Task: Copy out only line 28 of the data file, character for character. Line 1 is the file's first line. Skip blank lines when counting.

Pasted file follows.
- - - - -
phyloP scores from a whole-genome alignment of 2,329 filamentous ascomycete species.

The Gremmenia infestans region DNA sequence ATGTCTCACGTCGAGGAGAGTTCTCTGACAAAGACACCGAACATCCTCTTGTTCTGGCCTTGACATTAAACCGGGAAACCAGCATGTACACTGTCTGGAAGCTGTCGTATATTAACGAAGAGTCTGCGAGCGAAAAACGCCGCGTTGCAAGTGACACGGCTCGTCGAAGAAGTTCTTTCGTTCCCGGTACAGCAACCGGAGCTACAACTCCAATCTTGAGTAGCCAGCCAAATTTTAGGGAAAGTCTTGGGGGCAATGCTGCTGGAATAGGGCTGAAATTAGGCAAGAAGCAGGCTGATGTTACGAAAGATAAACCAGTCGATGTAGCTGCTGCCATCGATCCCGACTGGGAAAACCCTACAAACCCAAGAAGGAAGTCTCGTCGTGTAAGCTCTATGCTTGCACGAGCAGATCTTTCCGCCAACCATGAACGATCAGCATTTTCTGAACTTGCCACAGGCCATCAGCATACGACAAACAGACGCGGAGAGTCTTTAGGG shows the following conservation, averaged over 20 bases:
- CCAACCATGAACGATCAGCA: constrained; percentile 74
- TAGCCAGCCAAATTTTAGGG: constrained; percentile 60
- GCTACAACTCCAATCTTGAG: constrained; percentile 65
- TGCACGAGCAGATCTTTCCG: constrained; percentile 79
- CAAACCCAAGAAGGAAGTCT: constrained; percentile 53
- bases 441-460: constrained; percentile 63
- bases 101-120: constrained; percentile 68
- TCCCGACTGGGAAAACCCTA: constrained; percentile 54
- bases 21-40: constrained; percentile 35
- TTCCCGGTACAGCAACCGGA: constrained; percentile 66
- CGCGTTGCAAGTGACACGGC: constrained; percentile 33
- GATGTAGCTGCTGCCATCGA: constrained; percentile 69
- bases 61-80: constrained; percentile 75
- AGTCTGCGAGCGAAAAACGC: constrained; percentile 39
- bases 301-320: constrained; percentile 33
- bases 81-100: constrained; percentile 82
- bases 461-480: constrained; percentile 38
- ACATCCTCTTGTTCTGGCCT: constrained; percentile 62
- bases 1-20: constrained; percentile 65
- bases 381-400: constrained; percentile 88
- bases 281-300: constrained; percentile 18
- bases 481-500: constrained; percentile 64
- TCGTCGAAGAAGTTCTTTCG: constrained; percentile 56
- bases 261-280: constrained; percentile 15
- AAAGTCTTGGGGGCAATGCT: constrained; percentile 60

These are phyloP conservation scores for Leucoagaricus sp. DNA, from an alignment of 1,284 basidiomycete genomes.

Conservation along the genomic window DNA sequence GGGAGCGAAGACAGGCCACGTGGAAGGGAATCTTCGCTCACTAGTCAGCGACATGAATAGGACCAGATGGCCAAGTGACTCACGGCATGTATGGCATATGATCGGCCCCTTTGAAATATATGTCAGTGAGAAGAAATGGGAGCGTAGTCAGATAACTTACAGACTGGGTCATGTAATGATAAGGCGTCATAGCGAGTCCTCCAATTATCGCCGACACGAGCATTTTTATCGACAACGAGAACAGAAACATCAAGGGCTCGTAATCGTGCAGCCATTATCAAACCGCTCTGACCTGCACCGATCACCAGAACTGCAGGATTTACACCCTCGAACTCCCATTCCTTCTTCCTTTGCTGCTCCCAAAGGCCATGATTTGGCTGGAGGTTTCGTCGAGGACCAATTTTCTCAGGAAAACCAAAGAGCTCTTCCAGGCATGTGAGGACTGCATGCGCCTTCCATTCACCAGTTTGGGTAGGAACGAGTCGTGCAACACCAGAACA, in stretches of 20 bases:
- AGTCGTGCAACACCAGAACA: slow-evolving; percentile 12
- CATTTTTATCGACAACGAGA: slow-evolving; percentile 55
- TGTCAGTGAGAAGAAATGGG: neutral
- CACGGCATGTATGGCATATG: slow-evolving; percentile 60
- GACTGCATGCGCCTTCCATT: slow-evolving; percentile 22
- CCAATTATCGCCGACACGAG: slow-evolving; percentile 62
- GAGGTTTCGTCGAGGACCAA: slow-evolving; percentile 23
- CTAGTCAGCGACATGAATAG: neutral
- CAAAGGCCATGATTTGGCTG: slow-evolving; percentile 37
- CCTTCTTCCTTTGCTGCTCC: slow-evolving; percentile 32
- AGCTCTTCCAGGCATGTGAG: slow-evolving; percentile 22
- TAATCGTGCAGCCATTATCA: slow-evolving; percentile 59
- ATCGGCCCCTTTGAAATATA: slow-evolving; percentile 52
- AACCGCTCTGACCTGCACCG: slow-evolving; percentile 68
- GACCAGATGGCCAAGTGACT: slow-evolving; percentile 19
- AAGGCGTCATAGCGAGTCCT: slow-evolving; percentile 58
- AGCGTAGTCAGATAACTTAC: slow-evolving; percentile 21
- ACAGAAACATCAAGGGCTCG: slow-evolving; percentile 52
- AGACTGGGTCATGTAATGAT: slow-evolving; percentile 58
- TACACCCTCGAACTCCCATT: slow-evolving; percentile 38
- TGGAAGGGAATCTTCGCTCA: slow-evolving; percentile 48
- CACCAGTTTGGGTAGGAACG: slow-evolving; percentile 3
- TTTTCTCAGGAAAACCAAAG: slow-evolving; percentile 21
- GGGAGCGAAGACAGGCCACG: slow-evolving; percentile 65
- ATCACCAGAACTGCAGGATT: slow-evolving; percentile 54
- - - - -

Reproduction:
These are phyloP conservation scores for Leucoagaricus sp. DNA, from an alignment of 1,284 basidiomycete genomes.